U.S. Embassy Manila Launches Mini-Series – Kwentuhan Tayo, Pinoy-Style, and There’s Baluuut!

Last week, the US Embassy in Manila launched a new video mini-series on YouTube, called Kwentuhan Tayo, Pinoy-Style! (roughly means let’s tell stories or something like that). The introduction video features six American diplomats speaking about their lives in the Philippines in Filipino.  This is reportedly the first Filipino-language video series to be offered by the Embassy.

The embassy presser quotes Public Affairs Officer Robin Diallo:

“Speaking the local language allows our diplomats to communicate with Filipinos at a much deeper level […]  While most Filipinos do speak English, the U.S. Embassy understands the importance of making the effort to learn a Filipino language.”

We should note that Ethnologue lists 175 individual languages in the Philippines, 171 of which are living languages while 4 no longer have any known speakers. According to the country’s 2010 census, it has a total population of over 92 million of which some 22 million  or 24% are Filipino speakers. More than three quarters or 76% of the country speaks a language other than Filipino.

The embassy press release says that the first video offers a glimpse into some of the upcoming episodes in the mini-series, which will explore the lives of these American diplomats living in Manila:

  • Dustin, who spends his weekends volunteering with local communities in Pasay
  • Chris, whose grandfather was an American clergyman who came to the Philippines in the 1920s
  • David, who loves to try new Filipino foods in his Malate neighborhood
  • Kevin, a consular officer who was himself an immigrant to the United States
  • Steve, who has traveled extensively in the Philippines
  • Dina, a staff aide to the U.S. Ambassador who learned Filipino from her grandmother as a young child.

Kwentuhan Tayo – Pinoy Style

The most courageous of this crew is probably David, shown above eating balut (in the haute cuisine category cooked adobo style? with cutlery). He joins the likes of Anthony Bourdain in a culinary adventure known as eating balut with a spoon or hot vit lon in Vietnam and shown here in Bourdain’s show Cook’s Tour.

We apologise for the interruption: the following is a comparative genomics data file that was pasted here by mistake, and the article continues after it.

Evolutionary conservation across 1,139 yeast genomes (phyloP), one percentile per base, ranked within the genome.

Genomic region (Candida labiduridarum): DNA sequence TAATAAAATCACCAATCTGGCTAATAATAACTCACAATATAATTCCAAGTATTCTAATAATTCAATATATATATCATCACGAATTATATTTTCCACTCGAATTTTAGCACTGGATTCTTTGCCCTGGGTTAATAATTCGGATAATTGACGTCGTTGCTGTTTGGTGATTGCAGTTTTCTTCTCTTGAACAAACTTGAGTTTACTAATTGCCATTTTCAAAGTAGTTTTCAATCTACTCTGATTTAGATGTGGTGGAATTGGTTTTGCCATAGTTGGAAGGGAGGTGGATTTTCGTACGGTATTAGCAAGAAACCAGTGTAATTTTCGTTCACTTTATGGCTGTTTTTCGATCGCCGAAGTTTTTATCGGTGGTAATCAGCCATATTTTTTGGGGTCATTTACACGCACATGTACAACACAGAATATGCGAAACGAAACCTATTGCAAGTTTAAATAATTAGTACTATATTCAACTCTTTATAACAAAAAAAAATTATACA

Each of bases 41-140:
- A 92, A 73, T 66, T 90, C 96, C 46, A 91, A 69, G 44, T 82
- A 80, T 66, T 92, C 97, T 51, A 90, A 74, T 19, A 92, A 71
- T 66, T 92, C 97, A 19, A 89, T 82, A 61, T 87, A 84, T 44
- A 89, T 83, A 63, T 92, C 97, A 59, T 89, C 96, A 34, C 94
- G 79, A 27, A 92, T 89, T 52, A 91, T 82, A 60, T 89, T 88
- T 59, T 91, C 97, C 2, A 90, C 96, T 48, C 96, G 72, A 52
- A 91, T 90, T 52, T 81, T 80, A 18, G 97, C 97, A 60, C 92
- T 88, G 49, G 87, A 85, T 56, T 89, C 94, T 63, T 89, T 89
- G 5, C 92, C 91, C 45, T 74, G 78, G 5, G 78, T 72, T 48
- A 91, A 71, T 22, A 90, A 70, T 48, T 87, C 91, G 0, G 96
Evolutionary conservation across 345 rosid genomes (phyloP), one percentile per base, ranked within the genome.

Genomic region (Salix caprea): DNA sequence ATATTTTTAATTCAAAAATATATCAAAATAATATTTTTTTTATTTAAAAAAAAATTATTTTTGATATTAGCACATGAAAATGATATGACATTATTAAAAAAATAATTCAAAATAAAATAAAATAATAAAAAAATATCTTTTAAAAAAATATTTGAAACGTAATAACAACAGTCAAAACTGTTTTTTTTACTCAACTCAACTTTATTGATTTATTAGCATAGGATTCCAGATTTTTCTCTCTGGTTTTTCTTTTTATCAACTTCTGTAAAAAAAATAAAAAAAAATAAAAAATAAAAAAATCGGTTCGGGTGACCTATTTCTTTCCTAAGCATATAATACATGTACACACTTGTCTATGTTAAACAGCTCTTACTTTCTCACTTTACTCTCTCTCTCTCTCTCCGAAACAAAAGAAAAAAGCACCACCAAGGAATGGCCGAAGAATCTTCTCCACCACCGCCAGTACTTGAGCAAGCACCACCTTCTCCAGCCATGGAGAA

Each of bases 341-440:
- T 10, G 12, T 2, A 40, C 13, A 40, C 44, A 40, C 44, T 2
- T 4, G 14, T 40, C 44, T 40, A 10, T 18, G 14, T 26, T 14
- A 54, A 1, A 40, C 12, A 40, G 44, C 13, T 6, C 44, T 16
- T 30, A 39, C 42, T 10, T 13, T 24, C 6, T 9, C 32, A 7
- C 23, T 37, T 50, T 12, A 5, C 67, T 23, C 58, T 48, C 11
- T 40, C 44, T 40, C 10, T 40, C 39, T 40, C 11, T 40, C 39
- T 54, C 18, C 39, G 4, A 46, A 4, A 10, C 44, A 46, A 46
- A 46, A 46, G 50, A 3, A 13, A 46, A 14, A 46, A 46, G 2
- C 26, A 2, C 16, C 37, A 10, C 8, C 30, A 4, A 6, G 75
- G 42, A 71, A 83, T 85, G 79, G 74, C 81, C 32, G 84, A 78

“There is a delicacy infamous in Filipino culture that can put a crippling chill in the spine of grown men almost as quickly as talk of aswang. That delicacy is the notorious balut. Balut is a popular Filipino street snack and is essentially a duck egg with a fetus inside, typically between seventeen to twenty days in gestation. In the Philippines balut is so popular that it is equivalent to what the hot dog is in the U.S. There are balut vendors who push around carts full of fetal treats and bark their wares in a sing-song chant of “baluuuut, baluuuut!” Balut is also a popular aphrodisiac for men. But even with the good vibes and positive spin surrounding balut, the stigma attached to eating it overshadows all the warm and fuzzy aspects of this very Deep End Dining dish.”

Fetal treats, indeed! If that’s not enough to make you cringe, we need to inform you that balut is numero uno in Cracked.com’s 6 Most Terrifying Foods in the World.  The ever optimistic website claims that if marketed properly, these eggs could be a “damn good motivator.”  Their rationale? “When you’ve looked death in the face at breakfast time, what the hell else can the day throw at you?”  Which actually makes sense when you come to think of it, right? No, not the part about having it for breakfast.

Anyway, to paraphrase Cracked.com’s especially made motivation poster, we’d suggest the following line for David’s EER, because why not, it’s April when most EERs are due and he’s too cute eating balut:

“He is an officer who lives without fear and has demonstrated his commitment to the embassy team.  During this rating cycle, he has eaten two goddamned duck fetus called balut for an online episode and maintained his diplomatic demeanor without making a mess or skipping a beat.”

Oh — and please add “he should be promoted at the first opportunity.” Um…. because EERs always say that.

We do hope this glimpse does not mean that David will be stuck doing webisodes sampling Philippine culinary fare.  Why? We’re afraid they might ask him to eat dinuguan next, which according to Wikipedia is “a Filipino savory stew of meat and/or offal (typically lungs, kidneys, intestines, ears, heart and snout) simmered in a rich, spicy dark gravy of pig blood, garlic, chili (most often siling mahaba), and vinegar.”

Except for the garlic, that sounds like vampire food. But write and let us know if you try it, please?

Domani Spero

One response

  1. Meh! Trung vit long was a snack I enjoyed a few times in Vietnam, but what is better is the quail fetus. I used to eat those like peanuts with some of the Vietnamese guys in the motorcycle group I rode around with. The duck agges and quail eggs are nowhere close to being the scariest foods in Vietnam.